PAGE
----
Released on Rough Trade, 1981
Before shambling/C86, there was Television Personalities, the first stable full-length by Daniel Treacy as his soon-to-be-permanent nom-de-rock. Recorded on 4-track tape machines at the dawn of the generation, it fully spelled out what lo-fi would mean for every poor hip rock band to follow, as well as the future career of Art Brut. The album is also quintessentially British. "Jackanory Stories" named for a popular BBC children's show of the time, may as well be the bowler-hatted, Micheal Caine-looking geezer on the cover. "I Know Where Syd Barrett Lives" is as sweet and addled as the man himself. It was still essentially three-chord punk, but rooted firmly in the aesthetic of the Merseybeat. Later, Treacy would release a number of albums that sold fairly well in Europe, develop a rather bad habit, and spend six years in another curiously Anglo construct, a prison ship. This whole entry may as well be drinking tea right now.
This rather delightful article also posits that Treacy might be the shadowy brains behind another all-too-English band.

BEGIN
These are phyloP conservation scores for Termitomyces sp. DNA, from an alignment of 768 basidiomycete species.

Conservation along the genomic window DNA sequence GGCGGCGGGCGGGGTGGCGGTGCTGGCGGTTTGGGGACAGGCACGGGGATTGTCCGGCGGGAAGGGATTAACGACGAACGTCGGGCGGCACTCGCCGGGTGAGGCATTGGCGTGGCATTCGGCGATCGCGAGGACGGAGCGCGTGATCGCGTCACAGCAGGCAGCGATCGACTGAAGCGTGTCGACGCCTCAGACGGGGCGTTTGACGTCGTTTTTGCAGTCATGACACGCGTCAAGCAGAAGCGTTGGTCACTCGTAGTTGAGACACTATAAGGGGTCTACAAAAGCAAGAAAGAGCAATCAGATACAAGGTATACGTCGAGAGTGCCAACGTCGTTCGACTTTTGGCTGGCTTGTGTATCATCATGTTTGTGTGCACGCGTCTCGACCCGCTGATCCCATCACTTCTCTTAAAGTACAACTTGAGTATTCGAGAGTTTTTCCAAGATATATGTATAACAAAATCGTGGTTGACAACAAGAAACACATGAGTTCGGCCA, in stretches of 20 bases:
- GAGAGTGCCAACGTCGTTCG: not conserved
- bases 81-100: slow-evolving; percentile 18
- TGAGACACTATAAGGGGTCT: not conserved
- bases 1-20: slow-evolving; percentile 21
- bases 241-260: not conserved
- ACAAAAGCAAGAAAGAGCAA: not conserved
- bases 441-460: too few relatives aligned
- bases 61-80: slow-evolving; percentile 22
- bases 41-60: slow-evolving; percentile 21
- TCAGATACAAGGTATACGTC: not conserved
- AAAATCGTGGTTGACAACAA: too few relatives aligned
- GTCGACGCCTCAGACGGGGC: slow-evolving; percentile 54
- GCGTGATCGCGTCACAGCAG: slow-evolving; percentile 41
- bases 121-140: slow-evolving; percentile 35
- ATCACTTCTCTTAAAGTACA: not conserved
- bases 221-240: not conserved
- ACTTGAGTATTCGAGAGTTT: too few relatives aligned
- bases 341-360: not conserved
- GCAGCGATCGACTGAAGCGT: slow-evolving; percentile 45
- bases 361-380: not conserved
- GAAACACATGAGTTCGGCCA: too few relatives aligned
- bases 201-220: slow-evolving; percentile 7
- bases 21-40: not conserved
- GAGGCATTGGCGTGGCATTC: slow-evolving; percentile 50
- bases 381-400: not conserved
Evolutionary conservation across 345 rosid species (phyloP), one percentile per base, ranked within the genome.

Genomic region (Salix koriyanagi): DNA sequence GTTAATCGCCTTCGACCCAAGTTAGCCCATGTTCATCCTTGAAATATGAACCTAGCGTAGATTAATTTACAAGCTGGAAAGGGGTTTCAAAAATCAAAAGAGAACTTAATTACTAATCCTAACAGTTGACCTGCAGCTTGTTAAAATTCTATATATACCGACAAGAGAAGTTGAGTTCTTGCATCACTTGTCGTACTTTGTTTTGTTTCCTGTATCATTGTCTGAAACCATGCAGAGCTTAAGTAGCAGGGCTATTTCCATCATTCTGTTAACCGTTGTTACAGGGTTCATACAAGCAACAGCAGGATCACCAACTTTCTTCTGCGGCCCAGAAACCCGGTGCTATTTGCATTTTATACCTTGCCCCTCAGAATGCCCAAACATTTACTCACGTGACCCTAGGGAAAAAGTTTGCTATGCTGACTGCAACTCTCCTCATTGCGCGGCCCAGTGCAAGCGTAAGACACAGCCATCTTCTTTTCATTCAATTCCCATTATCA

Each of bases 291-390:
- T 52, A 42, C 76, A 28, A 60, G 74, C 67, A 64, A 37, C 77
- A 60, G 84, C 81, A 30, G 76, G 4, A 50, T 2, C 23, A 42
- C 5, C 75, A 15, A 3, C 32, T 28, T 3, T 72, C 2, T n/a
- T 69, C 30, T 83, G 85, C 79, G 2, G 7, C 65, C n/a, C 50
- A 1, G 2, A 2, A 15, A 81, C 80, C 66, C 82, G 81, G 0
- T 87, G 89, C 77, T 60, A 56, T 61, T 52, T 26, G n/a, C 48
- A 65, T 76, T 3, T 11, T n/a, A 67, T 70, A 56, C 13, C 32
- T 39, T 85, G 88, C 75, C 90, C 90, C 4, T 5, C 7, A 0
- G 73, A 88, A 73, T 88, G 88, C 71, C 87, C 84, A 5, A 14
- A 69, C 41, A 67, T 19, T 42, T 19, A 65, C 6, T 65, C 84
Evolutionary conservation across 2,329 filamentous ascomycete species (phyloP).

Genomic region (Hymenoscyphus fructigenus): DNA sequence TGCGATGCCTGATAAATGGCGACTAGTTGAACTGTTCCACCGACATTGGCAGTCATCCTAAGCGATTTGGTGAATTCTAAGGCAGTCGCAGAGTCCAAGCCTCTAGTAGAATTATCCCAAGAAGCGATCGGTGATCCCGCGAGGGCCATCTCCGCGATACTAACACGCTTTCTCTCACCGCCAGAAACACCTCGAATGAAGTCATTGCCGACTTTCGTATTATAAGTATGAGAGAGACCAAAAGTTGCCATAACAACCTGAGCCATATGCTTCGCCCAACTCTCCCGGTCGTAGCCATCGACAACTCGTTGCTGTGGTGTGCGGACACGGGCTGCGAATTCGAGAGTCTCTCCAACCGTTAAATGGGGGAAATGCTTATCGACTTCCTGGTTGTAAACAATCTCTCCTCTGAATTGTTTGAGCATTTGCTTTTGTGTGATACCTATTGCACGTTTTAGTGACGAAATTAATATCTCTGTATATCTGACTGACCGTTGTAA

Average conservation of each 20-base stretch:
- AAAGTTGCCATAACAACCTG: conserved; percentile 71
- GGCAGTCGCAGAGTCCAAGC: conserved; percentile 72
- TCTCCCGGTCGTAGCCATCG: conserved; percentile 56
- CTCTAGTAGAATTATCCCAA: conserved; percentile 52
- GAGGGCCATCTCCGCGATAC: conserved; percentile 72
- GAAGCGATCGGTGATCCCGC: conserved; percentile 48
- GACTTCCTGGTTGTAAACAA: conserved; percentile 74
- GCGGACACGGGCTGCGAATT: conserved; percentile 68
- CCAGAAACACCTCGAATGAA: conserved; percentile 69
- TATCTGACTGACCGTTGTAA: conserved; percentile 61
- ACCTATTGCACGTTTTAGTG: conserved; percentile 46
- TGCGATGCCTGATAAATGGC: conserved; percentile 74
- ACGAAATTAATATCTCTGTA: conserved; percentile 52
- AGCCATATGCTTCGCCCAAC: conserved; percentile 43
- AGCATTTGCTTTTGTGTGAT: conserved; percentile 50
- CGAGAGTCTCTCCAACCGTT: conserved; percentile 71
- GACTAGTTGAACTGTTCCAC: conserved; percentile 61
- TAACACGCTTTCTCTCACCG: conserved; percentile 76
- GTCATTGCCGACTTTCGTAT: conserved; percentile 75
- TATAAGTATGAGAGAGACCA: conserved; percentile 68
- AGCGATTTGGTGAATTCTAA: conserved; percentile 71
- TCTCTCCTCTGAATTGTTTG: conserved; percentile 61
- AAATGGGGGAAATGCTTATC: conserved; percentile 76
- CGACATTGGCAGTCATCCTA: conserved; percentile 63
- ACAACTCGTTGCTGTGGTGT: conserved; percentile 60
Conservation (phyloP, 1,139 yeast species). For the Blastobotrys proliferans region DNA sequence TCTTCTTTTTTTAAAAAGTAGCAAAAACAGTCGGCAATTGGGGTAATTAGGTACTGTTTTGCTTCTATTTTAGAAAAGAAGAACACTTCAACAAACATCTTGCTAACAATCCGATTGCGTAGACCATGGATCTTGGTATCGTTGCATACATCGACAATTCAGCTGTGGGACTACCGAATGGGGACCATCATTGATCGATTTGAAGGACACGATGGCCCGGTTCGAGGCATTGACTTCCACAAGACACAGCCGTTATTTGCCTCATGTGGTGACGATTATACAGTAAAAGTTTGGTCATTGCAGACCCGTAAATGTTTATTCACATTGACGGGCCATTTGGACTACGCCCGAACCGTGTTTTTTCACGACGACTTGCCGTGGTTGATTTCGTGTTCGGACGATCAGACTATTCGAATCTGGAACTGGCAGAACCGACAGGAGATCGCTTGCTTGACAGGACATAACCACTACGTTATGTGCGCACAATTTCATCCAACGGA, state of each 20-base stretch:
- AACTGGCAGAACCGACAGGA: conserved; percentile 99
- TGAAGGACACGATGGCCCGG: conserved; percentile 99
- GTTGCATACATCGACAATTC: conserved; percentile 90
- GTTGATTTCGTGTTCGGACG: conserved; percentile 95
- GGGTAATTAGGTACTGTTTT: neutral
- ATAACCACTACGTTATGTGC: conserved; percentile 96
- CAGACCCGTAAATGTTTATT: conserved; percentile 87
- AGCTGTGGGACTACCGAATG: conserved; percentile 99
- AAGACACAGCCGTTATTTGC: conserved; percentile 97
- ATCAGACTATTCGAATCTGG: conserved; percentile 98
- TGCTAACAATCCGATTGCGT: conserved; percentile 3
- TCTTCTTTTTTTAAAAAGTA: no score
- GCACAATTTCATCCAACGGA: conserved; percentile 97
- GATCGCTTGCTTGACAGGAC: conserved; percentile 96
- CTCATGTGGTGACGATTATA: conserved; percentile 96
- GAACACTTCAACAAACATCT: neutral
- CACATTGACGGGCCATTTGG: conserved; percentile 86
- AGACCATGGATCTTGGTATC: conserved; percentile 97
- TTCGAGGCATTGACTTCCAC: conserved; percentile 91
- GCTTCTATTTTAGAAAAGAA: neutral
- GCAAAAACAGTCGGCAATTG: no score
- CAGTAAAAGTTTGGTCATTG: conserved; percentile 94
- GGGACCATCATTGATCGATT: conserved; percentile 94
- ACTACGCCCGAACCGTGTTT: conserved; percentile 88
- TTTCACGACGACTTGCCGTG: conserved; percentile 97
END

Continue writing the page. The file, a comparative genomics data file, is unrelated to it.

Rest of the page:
Where You'd Know It From: You live in England, and/or you're a fan of obscure British rock bands.
1. This Angry Silence (2:39)
2. The Glittering Prizes (3:01)
3. World Of Pauline Lewis (2:38)
4. A Family Affair (2:36)
5. Silly Girl (2:49)
6. Diary Of A Young Man (3:59)
7. Geoffrey Ingram (2:15)
8. I Know Where Syd Barrett Lives (2:34)
9. Jackanory Stories (3:04)
10. Parties In Chelsea (1:41)
11. La Grande Illusion (3:33)
12. A Picture Of Dorian Gray (2:13)
13. The Crying Room (1:59)
14. Look Back In Anger (2:40)
("This Angry Silence")
("I Know Where Syd Barrett Lives")